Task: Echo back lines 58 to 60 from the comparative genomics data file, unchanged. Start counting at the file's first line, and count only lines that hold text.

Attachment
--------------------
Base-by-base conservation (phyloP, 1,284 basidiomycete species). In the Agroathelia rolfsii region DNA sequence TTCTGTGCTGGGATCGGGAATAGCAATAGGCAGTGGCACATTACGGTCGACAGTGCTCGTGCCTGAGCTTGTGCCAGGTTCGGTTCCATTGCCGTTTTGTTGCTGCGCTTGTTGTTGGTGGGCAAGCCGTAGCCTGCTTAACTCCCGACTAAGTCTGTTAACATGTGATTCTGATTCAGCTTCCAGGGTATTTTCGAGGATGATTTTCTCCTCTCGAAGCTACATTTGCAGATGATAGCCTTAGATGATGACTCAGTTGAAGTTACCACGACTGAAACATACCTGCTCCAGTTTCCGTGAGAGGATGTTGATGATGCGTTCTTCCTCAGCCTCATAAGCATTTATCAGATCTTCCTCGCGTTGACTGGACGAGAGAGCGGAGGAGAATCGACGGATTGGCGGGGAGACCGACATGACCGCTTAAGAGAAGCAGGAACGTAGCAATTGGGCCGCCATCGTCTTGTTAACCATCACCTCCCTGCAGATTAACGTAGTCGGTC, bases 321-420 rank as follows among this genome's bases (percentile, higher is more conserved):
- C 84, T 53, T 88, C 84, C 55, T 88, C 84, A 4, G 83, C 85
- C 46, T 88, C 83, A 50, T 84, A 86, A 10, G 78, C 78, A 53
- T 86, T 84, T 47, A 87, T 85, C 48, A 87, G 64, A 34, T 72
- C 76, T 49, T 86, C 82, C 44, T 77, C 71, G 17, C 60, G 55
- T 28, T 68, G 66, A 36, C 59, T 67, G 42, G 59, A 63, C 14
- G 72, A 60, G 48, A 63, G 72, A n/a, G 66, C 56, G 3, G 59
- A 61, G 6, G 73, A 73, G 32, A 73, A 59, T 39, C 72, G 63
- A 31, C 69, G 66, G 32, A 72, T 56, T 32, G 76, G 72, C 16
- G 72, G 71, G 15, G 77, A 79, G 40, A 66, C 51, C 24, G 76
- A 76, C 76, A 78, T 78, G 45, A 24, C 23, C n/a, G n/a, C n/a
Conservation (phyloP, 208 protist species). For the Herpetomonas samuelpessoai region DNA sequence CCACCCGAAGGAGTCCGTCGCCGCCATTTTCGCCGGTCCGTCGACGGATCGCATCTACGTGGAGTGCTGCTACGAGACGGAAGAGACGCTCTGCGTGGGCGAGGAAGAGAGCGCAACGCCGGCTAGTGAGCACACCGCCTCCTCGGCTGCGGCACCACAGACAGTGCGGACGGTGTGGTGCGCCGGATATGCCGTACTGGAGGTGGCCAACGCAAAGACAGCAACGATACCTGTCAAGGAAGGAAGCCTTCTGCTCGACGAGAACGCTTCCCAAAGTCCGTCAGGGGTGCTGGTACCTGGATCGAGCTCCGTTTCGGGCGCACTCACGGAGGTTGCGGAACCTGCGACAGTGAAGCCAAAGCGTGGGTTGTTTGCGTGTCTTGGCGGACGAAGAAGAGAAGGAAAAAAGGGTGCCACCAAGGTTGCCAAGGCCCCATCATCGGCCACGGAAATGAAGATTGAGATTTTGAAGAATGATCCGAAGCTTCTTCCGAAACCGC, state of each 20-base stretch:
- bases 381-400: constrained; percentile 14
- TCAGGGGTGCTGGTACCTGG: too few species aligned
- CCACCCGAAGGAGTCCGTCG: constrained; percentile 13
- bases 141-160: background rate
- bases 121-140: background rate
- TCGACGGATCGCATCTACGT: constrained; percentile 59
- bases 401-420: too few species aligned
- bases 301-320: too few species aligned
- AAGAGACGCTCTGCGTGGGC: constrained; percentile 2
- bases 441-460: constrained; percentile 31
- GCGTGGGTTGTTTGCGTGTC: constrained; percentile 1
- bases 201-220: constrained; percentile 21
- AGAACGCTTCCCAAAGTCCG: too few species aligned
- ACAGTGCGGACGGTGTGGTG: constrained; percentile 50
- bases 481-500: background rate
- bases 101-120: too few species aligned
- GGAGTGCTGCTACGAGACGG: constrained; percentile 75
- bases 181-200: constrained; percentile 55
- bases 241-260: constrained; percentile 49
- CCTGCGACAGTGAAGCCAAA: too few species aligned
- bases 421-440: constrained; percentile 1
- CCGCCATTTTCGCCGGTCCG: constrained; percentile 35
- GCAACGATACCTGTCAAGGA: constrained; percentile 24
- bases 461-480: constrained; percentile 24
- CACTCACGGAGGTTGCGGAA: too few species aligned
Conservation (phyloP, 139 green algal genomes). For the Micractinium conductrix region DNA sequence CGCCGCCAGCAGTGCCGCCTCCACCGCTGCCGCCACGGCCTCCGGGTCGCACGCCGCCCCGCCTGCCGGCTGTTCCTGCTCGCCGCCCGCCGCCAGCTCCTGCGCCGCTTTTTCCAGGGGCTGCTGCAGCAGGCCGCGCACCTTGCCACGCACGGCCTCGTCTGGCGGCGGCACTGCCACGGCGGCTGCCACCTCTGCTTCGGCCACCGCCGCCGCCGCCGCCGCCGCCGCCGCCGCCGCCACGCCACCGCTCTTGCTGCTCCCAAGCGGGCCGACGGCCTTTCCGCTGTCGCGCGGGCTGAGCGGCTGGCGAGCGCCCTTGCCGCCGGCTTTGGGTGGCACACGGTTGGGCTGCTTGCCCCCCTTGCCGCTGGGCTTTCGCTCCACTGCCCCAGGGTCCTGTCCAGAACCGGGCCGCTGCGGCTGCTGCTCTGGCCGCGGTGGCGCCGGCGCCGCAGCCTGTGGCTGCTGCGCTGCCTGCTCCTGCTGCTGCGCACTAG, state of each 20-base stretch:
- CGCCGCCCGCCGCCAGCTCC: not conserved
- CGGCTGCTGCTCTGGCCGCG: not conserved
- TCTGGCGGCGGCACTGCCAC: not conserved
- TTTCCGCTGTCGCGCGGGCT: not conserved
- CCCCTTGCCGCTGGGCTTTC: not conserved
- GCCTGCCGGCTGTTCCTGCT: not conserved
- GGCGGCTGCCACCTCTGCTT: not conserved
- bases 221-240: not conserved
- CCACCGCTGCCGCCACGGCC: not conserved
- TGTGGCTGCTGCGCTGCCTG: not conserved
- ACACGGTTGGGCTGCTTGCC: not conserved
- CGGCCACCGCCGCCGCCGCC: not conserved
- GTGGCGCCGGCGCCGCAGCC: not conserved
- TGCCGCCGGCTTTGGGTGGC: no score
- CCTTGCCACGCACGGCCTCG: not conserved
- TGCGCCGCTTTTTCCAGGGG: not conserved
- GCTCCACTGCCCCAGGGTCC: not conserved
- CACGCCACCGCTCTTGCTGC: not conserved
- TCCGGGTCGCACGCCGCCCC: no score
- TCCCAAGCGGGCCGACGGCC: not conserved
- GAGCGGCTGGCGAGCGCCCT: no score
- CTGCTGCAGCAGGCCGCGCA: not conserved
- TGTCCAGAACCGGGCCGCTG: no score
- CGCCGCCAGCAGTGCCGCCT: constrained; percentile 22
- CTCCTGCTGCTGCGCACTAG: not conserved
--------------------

- TCCCAAGCGGGCCGACGGCC: not conserved
- GAGCGGCTGGCGAGCGCCCT: no score
- CTGCTGCAGCAGGCCGCGCA: not conserved